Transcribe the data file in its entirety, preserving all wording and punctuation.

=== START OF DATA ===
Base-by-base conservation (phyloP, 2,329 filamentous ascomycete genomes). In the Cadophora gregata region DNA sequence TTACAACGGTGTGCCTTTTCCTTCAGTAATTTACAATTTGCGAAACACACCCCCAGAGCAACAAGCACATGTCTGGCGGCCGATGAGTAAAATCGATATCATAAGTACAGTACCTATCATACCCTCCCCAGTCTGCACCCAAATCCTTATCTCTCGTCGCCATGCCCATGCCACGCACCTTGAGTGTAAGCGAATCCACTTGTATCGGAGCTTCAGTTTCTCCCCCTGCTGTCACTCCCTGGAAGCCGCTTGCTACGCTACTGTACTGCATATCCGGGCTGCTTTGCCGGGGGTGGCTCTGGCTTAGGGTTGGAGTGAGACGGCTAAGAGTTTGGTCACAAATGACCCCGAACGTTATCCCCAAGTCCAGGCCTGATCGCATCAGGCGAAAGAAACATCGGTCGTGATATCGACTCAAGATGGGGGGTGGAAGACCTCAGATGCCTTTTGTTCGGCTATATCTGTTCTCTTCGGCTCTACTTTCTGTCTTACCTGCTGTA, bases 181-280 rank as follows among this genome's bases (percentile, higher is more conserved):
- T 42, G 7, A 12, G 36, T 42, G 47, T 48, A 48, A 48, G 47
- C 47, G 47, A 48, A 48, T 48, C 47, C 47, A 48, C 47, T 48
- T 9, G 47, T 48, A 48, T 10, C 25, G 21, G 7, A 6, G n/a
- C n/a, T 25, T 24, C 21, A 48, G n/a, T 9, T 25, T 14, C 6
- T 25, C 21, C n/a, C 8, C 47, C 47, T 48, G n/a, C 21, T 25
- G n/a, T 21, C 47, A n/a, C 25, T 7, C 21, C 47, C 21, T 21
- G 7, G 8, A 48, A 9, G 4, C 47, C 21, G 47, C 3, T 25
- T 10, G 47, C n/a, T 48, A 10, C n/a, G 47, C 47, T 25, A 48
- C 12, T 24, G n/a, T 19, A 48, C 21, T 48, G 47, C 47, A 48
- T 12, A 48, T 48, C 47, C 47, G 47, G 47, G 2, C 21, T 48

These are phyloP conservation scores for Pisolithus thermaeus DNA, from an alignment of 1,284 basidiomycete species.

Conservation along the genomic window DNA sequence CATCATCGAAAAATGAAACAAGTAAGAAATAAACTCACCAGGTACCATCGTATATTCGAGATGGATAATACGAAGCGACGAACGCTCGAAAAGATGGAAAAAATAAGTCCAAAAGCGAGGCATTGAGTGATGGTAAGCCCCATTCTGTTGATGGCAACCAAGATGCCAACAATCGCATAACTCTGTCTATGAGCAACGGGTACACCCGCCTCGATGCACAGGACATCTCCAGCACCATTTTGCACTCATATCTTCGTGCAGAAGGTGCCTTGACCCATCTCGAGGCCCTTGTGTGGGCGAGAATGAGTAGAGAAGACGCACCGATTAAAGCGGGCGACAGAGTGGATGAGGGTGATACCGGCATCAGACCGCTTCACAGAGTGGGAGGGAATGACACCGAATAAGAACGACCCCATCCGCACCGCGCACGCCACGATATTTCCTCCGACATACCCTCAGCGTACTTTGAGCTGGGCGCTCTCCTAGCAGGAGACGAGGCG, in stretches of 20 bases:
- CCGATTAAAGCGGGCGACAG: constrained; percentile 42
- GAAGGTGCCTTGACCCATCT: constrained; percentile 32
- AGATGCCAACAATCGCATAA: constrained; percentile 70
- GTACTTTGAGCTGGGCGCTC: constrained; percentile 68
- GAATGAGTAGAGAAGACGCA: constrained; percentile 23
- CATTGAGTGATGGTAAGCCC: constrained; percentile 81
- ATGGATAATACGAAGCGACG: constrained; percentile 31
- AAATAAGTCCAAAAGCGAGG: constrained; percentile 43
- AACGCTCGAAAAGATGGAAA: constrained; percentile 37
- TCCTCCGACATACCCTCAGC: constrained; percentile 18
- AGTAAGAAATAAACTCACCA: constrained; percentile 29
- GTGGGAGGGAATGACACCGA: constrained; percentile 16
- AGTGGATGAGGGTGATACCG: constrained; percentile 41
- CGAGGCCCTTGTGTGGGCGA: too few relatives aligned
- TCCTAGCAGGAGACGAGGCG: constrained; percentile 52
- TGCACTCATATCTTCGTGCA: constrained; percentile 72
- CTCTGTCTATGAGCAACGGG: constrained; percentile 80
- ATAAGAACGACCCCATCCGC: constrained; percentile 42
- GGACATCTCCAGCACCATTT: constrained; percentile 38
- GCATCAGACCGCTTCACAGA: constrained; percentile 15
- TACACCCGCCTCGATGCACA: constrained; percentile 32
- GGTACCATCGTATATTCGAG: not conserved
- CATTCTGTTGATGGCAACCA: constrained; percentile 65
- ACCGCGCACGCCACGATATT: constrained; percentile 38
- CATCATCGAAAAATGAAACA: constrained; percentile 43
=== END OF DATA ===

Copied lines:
Base-by-base conservation (phyloP, 2,329 filamentous ascomycete genomes). In the Cadophora gregata region DNA sequence TTACAACGGTGTGCCTTTTCCTTCAGTAATTTACAATTTGCGAAACACACCCCCAGAGCAACAAGCACATGTCTGGCGGCCGATGAGTAAAATCGATATCATAAGTACAGTACCTATCATACCCTCCCCAGTCTGCACCCAAATCCTTATCTCTCGTCGCCATGCCCATGCCACGCACCTTGAGTGTAAGCGAATCCACTTGTATCGGAGCTTCAGTTTCTCCCCCTGCTGTCACTCCCTGGAAGCCGCTTGCTACGCTACTGTACTGCATATCCGGGCTGCTTTGCCGGGGGTGGCTCTGGCTTAGGGTTGGAGTGAGACGGCTAAGAGTTTGGTCACAAATGACCCCGAACGTTATCCCCAAGTCCAGGCCTGATCGCATCAGGCGAAAGAAACATCGGTCGTGATATCGACTCAAGATGGGGGGTGGAAGACCTCAGATGCCTTTTGTTCGGCTATATCTGTTCTCTTCGGCTCTACTTTCTGTCTTACCTGCTGTA, bases 181-280 rank as follows among this genome's bases (percentile, higher is more conserved):
- T 42, G 7, A 12, G 36, T 42, G 47, T 48, A 48, A 48, G 47
- C 47, G 47, A 48, A 48, T 48, C 47, C 47, A 48, C 47, T 48
- T 9, G 47, T 48, A 48, T 10, C 25, G 21, G 7, A 6, G n/a
- C n/a, T 25, T 24, C 21, A 48, G n/a, T 9, T 25, T 14, C 6
- T 25, C 21, C n/a, C 8, C 47, C 47, T 48, G n/a, C 21, T 25
- G n/a, T 21, C 47, A n/a, C 25, T 7, C 21, C 47, C 21, T 21
- G 7, G 8, A 48, A 9, G 4, C 47, C 21, G 47, C 3, T 25
- T 10, G 47, C n/a, T 48, A 10, C n/a, G 47, C 47, T 25, A 48
- C 12, T 24, G n/a, T 19, A 48, C 21, T 48, G 47, C 47, A 48
- T 12, A 48, T 48, C 47, C 47, G 47, G 47, G 2, C 21, T 48

These are phyloP conservation scores for Pisolithus thermaeus DNA, from an alignment of 1,284 basidiomycete species.

Conservation along the genomic window DNA sequence CATCATCGAAAAATGAAACAAGTAAGAAATAAACTCACCAGGTACCATCGTATATTCGAGATGGATAATACGAAGCGACGAACGCTCGAAAAGATGGAAAAAATAAGTCCAAAAGCGAGGCATTGAGTGATGGTAAGCCCCATTCTGTTGATGGCAACCAAGATGCCAACAATCGCATAACTCTGTCTATGAGCAACGGGTACACCCGCCTCGATGCACAGGACATCTCCAGCACCATTTTGCACTCATATCTTCGTGCAGAAGGTGCCTTGACCCATCTCGAGGCCCTTGTGTGGGCGAGAATGAGTAGAGAAGACGCACCGATTAAAGCGGGCGACAGAGTGGATGAGGGTGATACCGGCATCAGACCGCTTCACAGAGTGGGAGGGAATGACACCGAATAAGAACGACCCCATCCGCACCGCGCACGCCACGATATTTCCTCCGACATACCCTCAGCGTACTTTGAGCTGGGCGCTCTCCTAGCAGGAGACGAGGCG, in stretches of 20 bases:
- CCGATTAAAGCGGGCGACAG: constrained; percentile 42
- GAAGGTGCCTTGACCCATCT: constrained; percentile 32
- AGATGCCAACAATCGCATAA: constrained; percentile 70
- GTACTTTGAGCTGGGCGCTC: constrained; percentile 68
- GAATGAGTAGAGAAGACGCA: constrained; percentile 23
- CATTGAGTGATGGTAAGCCC: constrained; percentile 81
- ATGGATAATACGAAGCGACG: constrained; percentile 31
- AAATAAGTCCAAAAGCGAGG: constrained; percentile 43
- AACGCTCGAAAAGATGGAAA: constrained; percentile 37
- TCCTCCGACATACCCTCAGC: constrained; percentile 18
- AGTAAGAAATAAACTCACCA: constrained; percentile 29
- GTGGGAGGGAATGACACCGA: constrained; percentile 16
- AGTGGATGAGGGTGATACCG: constrained; percentile 41
- CGAGGCCCTTGTGTGGGCGA: too few relatives aligned
- TCCTAGCAGGAGACGAGGCG: constrained; percentile 52
- TGCACTCATATCTTCGTGCA: constrained; percentile 72
- CTCTGTCTATGAGCAACGGG: constrained; percentile 80
- ATAAGAACGACCCCATCCGC: constrained; percentile 42
- GGACATCTCCAGCACCATTT: constrained; percentile 38
- GCATCAGACCGCTTCACAGA: constrained; percentile 15
- TACACCCGCCTCGATGCACA: constrained; percentile 32
- GGTACCATCGTATATTCGAG: not conserved
- CATTCTGTTGATGGCAACCA: constrained; percentile 65
- ACCGCGCACGCCACGATATT: constrained; percentile 38
- CATCATCGAAAAATGAAACA: constrained; percentile 43